NB Power is offering to install surveillance cameras on streetlights for municipal customers as part of a pilot project across the province, it confirmed.
The provincial power utility is in discussions with municipalities across the province regarding its Smart Cities pilot program, according to spokesperson Dominique Couture. The exact locations of the cameras are still in the planning stages, with about 100 sensors around the province planned as part of the project.
The program is “designed to test the effectiveness of smart, street light-connected sensors” including cameras, traffic sensors, noise sensors and air quality sensors, Couture said. “They can be used for increased security, monitoring and tracking of traffic patterns, noise pollution and air quality.”
At the Municipal District of St. Stephen council meeting Aug. 30, CAO Jeff Renaud told council they met with NB Power to discuss installing community cameras as part of the project, and that staff and law enforcement partners are working to “pick some potential sites that we might want some eyes on.”
In response to questions from councillors, Renaud said the cost would be estimated at $150 per month and that the information would be a feed to NB Power that they could share access to, saying that they would be used as “post-incident” cameras.
“Right now they know there is a focus in the community for community safety, for community cameras, so they’re seeing that this might be a service they can roll out to their clients, their municipal clients, so that’s what they’re focusing on,” Renaud said.
Couture said in the statement that NB Power is always conducting “assessments of the lighting industry” and customer needs to find possible new product offerings, and that the price of rentals as part of a paid participation agreement has not yet been finalized.
“We will be conducting this pilot in close partnership with municipalities to ensure that there is value before proceeding with a product offering,” she wrote.
Dan Hicks, director of Moncton’s parks department, says that they currently have about five streetlight timers, a noise sensor and five cameras installed on streetlights through NB Power. He said the timers were installed as part of upgrades to existing lighting and would have been “very expensive” to put on themselves, and have helped cut community complaints.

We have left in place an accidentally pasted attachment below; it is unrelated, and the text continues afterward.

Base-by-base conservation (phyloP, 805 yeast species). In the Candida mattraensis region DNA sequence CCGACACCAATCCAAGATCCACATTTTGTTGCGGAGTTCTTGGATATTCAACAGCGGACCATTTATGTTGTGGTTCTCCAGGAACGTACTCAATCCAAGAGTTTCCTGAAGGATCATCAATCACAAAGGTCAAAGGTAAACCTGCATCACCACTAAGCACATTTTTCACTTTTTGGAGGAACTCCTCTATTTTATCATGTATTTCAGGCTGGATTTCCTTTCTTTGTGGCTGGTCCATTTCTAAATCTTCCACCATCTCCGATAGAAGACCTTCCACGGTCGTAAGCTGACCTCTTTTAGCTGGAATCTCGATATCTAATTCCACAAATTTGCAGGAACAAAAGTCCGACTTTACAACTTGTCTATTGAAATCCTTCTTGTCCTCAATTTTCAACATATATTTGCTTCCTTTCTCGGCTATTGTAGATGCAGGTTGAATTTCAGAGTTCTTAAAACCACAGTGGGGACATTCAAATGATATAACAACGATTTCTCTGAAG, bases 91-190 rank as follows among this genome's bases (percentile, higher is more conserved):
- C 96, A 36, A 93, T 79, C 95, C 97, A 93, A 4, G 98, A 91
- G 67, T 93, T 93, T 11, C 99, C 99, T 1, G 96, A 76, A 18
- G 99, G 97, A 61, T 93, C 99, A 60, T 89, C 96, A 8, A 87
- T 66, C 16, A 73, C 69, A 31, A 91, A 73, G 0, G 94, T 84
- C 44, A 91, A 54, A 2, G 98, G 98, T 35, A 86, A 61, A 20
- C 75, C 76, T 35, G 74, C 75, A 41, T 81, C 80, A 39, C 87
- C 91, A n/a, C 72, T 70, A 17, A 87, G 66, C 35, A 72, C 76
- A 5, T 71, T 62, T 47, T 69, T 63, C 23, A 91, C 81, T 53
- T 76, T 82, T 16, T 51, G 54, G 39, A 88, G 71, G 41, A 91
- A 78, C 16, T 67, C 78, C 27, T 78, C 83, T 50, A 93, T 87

Since then, they installed a noise sensor at the department’s headquarters and have installed cameras at the Hal Betts Sportsplex, where the city has had issues with “extensive theft and vandalism” related to copper wire theft, he said.
In Sussex, Jason Thorne, community services director, said the town has spoken with NB Power regarding one sensor and said staff are considering the possibility of using it to support policing services and for possible use as a traffic counter, although council would have the final say.
“We’re no different than any community, so we do have a variety of needs,” he said, noting that the devices can be moved and could be used to monitor major traffic intersections.
Riverview communications coordinator Mareika Dow said the project is not currently included in the town’s strategic plan. Requests for comment to Shediac and Fredericton were not returned as of press time.
The device vendor is Liveable Cities, a Halifax-based division of LED Roadway Lighting Ltd., NB Power confirmed. The firm also worked with Saint John Energy on a pilot project for speed sensors in 2020.
“Our privacy-friendly sensors provide valuable insights and data to empower municipal decision making and enhance public safety,” Jeff Libis, Liveable Cities vice-president of sales and marketing, said in a statement provided to Brunswick News.